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Fantastic Fest 2021: ‘Alone With You’ Dances in the Dark, and Across the Lines of Reality

Credit: Fantastic Fest

Alone With You, the new film by Emily Bennett and Justin Brooks, is an exercise of cinematic limitation. Everything within the narrative is stripped down to the point that the majority of the film is one location with on actress. It is the epitome of puling back narrative. No grand movements, no real location changes (with a few exceptions), and no extravagance. It is independent filmmaking at its very core. 

It is also, most likely, the perfect pandemic setting. Not only is it logistically friendly to social distancing it also captures the claustrophobia of being stuck in an apartment; which is something we can all relate to a little bit recently. 

At its core it is the story of being the jilted, the taken for granted, the lovesick loneliness we all have experienced. Beyond this core though, it is the terrifying exploration of reality versus hallucination. It is the journey along the perilous line between sanity and insanity, which is a thinner line than any of us like to admit.

Emily Bennett is not only the co-writer and co-director of this film, she is also the main protagonist of the film. The film leans on her character completely. Her journey, her performance is the film.

One can’t help but admire the work put in here within that context.

Our protagonist here, is a co-dependent woman waiting desperately for her girlfriend. Time becomes meaningless, she becomes trapped. One can feel the familiarness of the metaphor here. 

Besides the fact that she cannot have a glass of wine without spilling it, our character begins with a charming enough facade. She seems sweet, timid, and in love.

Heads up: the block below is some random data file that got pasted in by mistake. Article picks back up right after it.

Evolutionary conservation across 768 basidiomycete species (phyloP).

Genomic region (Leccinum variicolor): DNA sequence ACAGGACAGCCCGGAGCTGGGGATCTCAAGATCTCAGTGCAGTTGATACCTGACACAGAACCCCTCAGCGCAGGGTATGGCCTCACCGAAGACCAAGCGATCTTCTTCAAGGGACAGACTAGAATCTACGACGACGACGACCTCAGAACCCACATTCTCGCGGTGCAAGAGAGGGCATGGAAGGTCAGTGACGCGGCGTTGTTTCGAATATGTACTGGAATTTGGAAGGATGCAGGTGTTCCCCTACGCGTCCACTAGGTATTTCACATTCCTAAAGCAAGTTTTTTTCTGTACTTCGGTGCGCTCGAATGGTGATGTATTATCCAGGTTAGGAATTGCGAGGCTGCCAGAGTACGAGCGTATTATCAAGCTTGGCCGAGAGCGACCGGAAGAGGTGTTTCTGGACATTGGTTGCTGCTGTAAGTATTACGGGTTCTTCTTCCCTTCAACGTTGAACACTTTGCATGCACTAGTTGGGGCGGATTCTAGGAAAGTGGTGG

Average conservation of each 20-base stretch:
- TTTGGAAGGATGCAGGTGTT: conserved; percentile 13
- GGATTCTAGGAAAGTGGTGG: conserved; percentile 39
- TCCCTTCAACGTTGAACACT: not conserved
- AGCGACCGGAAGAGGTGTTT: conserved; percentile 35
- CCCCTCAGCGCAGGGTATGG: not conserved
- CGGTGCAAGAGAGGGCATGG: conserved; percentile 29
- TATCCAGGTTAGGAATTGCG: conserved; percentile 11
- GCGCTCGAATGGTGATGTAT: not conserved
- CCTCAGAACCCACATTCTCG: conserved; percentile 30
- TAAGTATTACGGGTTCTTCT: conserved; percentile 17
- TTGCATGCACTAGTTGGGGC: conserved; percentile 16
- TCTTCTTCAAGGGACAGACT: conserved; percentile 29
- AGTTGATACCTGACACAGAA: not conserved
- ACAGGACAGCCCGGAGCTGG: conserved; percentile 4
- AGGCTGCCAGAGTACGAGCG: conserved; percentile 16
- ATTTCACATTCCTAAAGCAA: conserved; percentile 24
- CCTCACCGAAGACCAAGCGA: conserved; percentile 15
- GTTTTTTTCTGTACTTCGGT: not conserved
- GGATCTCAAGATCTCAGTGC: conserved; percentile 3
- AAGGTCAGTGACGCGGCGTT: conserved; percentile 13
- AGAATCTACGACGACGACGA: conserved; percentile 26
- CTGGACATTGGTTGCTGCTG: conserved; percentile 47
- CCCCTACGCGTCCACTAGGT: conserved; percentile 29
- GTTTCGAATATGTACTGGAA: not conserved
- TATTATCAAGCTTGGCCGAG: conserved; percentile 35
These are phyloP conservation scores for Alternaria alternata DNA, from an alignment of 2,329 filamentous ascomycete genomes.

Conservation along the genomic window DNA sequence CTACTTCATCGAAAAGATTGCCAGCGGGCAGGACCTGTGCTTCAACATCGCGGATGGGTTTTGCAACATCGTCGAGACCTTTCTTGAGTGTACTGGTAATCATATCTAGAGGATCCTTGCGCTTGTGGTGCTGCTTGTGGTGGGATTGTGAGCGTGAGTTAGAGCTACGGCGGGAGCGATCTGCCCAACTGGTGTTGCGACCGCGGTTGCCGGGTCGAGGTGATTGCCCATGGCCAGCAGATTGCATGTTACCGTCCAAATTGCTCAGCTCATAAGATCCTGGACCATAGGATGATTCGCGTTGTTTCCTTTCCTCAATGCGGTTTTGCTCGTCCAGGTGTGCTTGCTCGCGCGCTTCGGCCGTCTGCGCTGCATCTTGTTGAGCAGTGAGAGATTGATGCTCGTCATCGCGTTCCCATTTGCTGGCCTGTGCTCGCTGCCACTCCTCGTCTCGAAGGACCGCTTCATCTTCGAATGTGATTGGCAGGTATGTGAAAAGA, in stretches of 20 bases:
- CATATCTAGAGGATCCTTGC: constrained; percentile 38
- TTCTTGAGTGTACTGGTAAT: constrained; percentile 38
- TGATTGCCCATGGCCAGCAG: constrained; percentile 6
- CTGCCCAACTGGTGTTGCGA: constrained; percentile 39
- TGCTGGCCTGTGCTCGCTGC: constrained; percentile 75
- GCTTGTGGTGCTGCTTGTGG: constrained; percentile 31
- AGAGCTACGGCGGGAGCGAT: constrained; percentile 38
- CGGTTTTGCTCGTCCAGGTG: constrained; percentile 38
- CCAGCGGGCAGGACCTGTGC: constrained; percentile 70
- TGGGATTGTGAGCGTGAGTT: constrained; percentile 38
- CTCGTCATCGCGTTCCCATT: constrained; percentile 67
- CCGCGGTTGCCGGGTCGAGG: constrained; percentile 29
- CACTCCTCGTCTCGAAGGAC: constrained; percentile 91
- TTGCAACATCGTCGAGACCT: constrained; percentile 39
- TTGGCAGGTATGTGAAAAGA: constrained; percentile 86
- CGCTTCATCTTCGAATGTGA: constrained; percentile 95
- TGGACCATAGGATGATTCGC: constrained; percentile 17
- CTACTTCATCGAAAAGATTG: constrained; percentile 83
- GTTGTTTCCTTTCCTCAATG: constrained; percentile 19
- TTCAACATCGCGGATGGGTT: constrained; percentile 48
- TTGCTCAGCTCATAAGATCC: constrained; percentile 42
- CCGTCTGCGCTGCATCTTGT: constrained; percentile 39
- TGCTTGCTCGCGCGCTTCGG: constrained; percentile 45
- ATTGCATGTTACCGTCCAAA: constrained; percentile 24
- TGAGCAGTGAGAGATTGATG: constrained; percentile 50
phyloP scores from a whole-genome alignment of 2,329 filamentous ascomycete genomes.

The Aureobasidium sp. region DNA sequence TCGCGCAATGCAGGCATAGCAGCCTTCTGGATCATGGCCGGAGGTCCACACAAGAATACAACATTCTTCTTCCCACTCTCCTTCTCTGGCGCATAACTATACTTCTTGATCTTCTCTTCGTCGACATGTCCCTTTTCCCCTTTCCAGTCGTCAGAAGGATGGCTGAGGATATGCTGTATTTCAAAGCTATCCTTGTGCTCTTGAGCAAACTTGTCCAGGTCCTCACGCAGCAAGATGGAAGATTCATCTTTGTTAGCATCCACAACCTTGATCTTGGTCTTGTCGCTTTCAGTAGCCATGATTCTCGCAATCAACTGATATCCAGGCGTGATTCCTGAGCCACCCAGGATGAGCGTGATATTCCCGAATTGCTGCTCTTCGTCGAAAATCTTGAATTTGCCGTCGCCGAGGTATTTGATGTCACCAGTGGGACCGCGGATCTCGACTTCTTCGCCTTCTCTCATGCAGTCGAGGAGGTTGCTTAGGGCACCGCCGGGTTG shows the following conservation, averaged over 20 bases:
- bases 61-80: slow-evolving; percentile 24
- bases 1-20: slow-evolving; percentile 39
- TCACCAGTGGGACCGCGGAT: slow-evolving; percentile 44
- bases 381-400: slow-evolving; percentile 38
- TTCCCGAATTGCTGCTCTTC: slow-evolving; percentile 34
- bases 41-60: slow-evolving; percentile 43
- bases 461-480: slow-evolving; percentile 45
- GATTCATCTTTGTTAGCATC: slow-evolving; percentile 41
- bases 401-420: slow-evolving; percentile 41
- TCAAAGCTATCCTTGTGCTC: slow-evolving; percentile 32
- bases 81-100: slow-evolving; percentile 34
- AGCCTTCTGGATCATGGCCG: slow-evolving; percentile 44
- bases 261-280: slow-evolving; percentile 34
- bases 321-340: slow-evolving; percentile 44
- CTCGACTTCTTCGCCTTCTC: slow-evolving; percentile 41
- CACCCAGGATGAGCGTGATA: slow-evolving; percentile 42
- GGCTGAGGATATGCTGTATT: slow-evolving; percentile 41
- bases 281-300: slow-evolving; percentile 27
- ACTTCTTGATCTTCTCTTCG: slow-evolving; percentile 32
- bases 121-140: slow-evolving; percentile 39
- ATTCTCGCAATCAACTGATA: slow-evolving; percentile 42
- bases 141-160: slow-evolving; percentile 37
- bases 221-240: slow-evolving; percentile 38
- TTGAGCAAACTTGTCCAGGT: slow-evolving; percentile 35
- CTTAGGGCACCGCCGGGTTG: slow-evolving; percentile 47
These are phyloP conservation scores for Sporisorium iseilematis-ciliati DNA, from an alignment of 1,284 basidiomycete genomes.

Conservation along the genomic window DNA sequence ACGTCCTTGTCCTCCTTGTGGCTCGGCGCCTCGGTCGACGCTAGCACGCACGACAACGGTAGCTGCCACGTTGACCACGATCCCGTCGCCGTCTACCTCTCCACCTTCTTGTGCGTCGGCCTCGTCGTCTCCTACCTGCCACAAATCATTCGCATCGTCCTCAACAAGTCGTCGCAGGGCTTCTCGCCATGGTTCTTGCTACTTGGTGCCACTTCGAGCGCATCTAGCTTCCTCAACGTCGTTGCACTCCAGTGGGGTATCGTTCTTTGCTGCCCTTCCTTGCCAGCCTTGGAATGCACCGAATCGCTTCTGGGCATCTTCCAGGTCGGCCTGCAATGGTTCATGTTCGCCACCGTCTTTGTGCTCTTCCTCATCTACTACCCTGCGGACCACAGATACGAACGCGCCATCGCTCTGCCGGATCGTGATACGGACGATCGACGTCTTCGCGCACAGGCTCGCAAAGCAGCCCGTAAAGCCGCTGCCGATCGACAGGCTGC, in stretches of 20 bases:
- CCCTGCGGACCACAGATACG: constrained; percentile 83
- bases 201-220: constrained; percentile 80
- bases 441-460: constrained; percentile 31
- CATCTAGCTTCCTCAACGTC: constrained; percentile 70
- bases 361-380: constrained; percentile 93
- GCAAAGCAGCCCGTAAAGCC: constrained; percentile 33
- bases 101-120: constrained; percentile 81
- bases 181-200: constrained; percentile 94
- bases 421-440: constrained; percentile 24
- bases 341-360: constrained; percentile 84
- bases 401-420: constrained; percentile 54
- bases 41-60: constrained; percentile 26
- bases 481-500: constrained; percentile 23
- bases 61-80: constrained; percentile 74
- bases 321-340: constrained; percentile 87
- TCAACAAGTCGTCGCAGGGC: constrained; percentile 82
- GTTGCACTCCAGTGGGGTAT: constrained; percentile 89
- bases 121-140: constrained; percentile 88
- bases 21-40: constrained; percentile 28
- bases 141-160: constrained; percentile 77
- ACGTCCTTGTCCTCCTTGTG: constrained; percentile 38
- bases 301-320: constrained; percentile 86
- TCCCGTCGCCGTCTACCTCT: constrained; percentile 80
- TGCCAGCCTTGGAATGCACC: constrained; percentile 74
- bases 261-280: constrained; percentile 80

The film then turns to a shifting and descending exploration of guilt and grief. 

Dark details are slowly revealed, secrets seep into the light.

If the film, though, does anything with its time, it makes it clear that everything is not what it seems. 

The less said here, the better, but let it be said that the final act of the film is a complete descent into the darkness of love and relationships. It doesn’t deal with just romantic relationships, however. We have parental relationships and friendship relationships. And each relationship reveals its darkness.

This is the compelling part of the film, the wallowing exploration of the darkness of human codependency and even cohabitation.

There are points of the film that creak under the limitations of budget and the above mentioned stripping down of narrative elements, but the film is still commendable for its voracity of independent spirit. 

Yes, it is stripped down to its very basic narrative elements but the thematic portion of the film remains bold and unapologetic in its lofty aspirations.

And for that alone, this film deserves respect and admiration.  

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